Pachymeres, Georgius (Γεώργιος ὁ Παχυμερής), one of the most important of the later Byzantine writers, was born in or about A.D. 1242 at Nicaea, whither his father, an inhabitant of Constantinople, had fled after its capture by the Latins in 1204. Hence Pachymeres sometimes calls himself a Constantinopolitan. Fitted out with a careful and learned education, he left Nicaea in 1261, and took up his abode in Constantinople, which had then just been retaken by Michael Palaeologus. Here Pachymeres became a priest. It appears that besides divinity, he also, according to the spirit of the time, studied the law, for in after-years he was promoted to the important posts of Πρωτέκτικος, or advocate-general of the Church of Constantinople, and Δικαιοφύλαξ, or chief justice to the imperial court, perhaps in ecclesiastical matters, which, however, were of high political importance in the reigns of Michael Paleeologus and his successor. Andronicus the elder. As early as 1267 he accompanied, perhaps as secretary, three imperial commissioners to the exiled patriarch Arsenius, in order to investigate his alleged participation in a suspected conspiracy against the life of Michael Palaeologus. They succeeded in reconciling these two chiefs of the state and the Church. The emperor Michael having taken preparatory steps towards effecting a union of the Greek and Latin churches, Pachymeres sided with the patriarch Joseph, who was against the union; and when the emperor wrote in defence of the union, Pachymeres, together with Jasites Job, drew up an answer in favor of .the former state of separation. When the emperor Andronicus repealed the union, Pachymeres persuaded the:patriarch Georgius Cyprius, who was for it, to abdicate.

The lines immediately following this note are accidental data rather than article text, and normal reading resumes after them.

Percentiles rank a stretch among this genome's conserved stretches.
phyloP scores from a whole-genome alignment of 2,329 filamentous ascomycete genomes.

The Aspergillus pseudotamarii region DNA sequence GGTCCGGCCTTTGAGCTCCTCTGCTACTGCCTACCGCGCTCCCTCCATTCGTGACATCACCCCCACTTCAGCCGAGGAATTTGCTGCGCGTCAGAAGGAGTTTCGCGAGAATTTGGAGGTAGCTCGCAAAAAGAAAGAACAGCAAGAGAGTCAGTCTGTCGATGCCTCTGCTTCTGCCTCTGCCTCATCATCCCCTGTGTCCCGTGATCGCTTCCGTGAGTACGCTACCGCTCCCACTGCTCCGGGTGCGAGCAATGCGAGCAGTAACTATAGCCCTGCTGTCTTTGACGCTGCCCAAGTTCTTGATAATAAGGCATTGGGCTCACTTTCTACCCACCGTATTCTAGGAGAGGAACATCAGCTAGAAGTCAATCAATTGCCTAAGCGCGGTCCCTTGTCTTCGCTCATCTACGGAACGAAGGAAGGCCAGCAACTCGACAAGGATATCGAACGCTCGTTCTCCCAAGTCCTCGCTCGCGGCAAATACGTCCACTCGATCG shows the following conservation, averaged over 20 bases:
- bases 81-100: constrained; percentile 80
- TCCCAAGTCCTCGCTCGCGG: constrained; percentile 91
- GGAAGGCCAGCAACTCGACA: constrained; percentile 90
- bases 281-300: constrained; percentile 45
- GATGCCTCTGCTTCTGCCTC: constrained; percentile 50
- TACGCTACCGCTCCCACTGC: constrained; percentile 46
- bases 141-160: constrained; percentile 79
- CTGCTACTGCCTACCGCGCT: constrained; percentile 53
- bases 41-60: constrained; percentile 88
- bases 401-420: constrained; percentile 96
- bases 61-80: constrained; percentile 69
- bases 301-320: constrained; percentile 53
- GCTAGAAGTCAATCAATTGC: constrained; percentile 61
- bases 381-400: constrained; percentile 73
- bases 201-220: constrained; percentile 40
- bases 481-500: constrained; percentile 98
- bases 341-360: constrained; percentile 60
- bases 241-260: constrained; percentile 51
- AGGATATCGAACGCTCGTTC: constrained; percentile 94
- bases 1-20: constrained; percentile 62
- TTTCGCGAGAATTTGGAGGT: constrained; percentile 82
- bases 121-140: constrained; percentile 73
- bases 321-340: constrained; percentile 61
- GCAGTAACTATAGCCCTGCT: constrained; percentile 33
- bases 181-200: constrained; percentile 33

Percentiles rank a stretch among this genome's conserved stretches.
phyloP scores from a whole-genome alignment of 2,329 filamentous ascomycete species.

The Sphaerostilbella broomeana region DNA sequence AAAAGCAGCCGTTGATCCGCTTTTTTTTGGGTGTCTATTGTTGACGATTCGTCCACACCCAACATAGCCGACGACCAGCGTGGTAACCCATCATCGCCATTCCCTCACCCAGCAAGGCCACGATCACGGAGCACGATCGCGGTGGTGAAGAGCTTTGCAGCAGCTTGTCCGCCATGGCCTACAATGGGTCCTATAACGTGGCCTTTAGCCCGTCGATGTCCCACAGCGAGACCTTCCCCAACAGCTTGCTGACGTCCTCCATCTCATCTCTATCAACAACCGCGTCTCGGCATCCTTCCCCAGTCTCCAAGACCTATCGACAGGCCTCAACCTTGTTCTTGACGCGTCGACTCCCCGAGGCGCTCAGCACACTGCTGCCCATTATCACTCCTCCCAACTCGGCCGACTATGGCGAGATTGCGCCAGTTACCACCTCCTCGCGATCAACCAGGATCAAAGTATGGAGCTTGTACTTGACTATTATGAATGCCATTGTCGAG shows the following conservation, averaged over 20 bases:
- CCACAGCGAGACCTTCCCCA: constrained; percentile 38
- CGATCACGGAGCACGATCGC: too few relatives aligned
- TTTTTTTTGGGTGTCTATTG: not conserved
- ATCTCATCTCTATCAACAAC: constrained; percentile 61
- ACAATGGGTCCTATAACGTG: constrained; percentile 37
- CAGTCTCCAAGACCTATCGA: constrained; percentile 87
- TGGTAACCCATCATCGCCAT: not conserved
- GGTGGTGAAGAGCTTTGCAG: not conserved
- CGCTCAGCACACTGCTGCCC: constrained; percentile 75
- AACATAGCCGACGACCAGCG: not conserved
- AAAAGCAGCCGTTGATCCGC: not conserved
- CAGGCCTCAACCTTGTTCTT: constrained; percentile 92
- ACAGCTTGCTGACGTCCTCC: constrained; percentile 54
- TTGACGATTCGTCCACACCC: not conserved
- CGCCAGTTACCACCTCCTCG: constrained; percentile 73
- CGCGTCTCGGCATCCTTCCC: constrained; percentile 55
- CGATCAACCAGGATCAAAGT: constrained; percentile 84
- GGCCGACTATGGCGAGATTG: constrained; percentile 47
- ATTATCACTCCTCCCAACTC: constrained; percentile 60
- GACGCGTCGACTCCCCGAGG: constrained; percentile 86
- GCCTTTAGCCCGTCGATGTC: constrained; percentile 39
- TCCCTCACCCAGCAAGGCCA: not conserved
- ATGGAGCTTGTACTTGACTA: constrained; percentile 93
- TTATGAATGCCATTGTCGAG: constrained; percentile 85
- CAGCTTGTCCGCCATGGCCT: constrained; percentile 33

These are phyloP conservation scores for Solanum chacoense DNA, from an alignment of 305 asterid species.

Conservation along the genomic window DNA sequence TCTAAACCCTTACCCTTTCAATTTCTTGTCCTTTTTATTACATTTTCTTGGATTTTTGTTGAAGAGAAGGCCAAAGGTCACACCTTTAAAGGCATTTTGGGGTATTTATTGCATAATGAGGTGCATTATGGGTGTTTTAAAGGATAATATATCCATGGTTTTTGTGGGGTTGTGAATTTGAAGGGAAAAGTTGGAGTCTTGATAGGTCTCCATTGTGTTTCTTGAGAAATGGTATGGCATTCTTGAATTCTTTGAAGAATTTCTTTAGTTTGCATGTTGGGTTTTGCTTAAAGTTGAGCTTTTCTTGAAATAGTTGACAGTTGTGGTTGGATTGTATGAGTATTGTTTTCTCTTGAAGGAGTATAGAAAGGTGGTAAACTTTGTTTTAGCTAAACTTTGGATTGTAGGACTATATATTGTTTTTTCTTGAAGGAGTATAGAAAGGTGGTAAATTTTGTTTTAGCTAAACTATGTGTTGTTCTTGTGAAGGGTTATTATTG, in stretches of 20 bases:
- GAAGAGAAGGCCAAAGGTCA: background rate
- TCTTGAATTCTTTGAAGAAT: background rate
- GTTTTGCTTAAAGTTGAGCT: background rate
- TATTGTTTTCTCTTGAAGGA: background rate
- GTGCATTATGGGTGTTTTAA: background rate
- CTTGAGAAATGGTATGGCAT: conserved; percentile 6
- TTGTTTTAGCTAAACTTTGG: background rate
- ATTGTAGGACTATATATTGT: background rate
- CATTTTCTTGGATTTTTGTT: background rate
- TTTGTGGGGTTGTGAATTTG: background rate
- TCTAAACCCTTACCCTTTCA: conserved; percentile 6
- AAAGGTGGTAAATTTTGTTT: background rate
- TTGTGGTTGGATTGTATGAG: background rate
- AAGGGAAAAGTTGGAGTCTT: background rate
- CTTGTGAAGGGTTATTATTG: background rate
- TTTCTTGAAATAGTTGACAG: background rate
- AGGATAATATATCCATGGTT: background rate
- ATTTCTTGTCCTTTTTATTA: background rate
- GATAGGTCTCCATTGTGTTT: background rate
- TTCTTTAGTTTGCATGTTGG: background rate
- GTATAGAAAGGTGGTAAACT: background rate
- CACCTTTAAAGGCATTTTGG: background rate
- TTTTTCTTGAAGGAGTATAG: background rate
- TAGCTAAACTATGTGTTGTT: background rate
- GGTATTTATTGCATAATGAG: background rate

It seems that Pachymeres also devoted some of his time to teaching, because one of his disciples was Manuel Phile, who wrote aniambic poem on his death. Pachymeres probably died shortly after 1310; but some believe that his death took place as late as 1340. There is a wood-cut portrait of Pachymeres prefixed to Wolf's edition of Nicephorus Gregoras (Basle, 1562).
Pachymeres wrote several important works, the principal of which are: Historia Byzantina, a history of the emperors Michael Paleologus and Andronicus the elder, in thirteen books, six of which are devoted to the life of the former, and seven to that of the latter. This is a most valuable source for the history of the time, written with great dignity and calmness, and with as much impartiality as was possible in those stormy times, when both political and religious questions of vital importance agitated the minds of the Greeks. The style of Pachymeres is remarkably good and pure for his age: — Καθ᾿ ἑαυτόν, a poetical autobiography of Pachymeres, which is lost. Were this work extant, we should know more of so important a man as Pachymeres: — Epitome in universam fere Aristotelis Philosophiam: — Epitome Philosophice Aristotelie: — Περὶ ἀτόμων γραμμῶν, a paraphrase of Aristotle's work on indivisible lines, formerly attributed to Aristotle himself: -Παράφρασις εἰς τὰ τοῦ ἁγίου Διονυσίου τοῦ Α᾿ρεοπαγίτου εὑρισκόμενα: — De Processione Spiritus Sancti, a short treatise: — ῎Εκφρασις τοῦ Αὐγουστεῶνος, a description of the column erected by Justinian the Great, in commemoration of his victories over the Persians, in the church of St. Sophia in Constantinople: — several minor works. See Leo Allatius, Diatriba de Georgus; Haw. kins, Scriptura Byzantia; Fabrietus, Bibl. Graeca, 7. 775.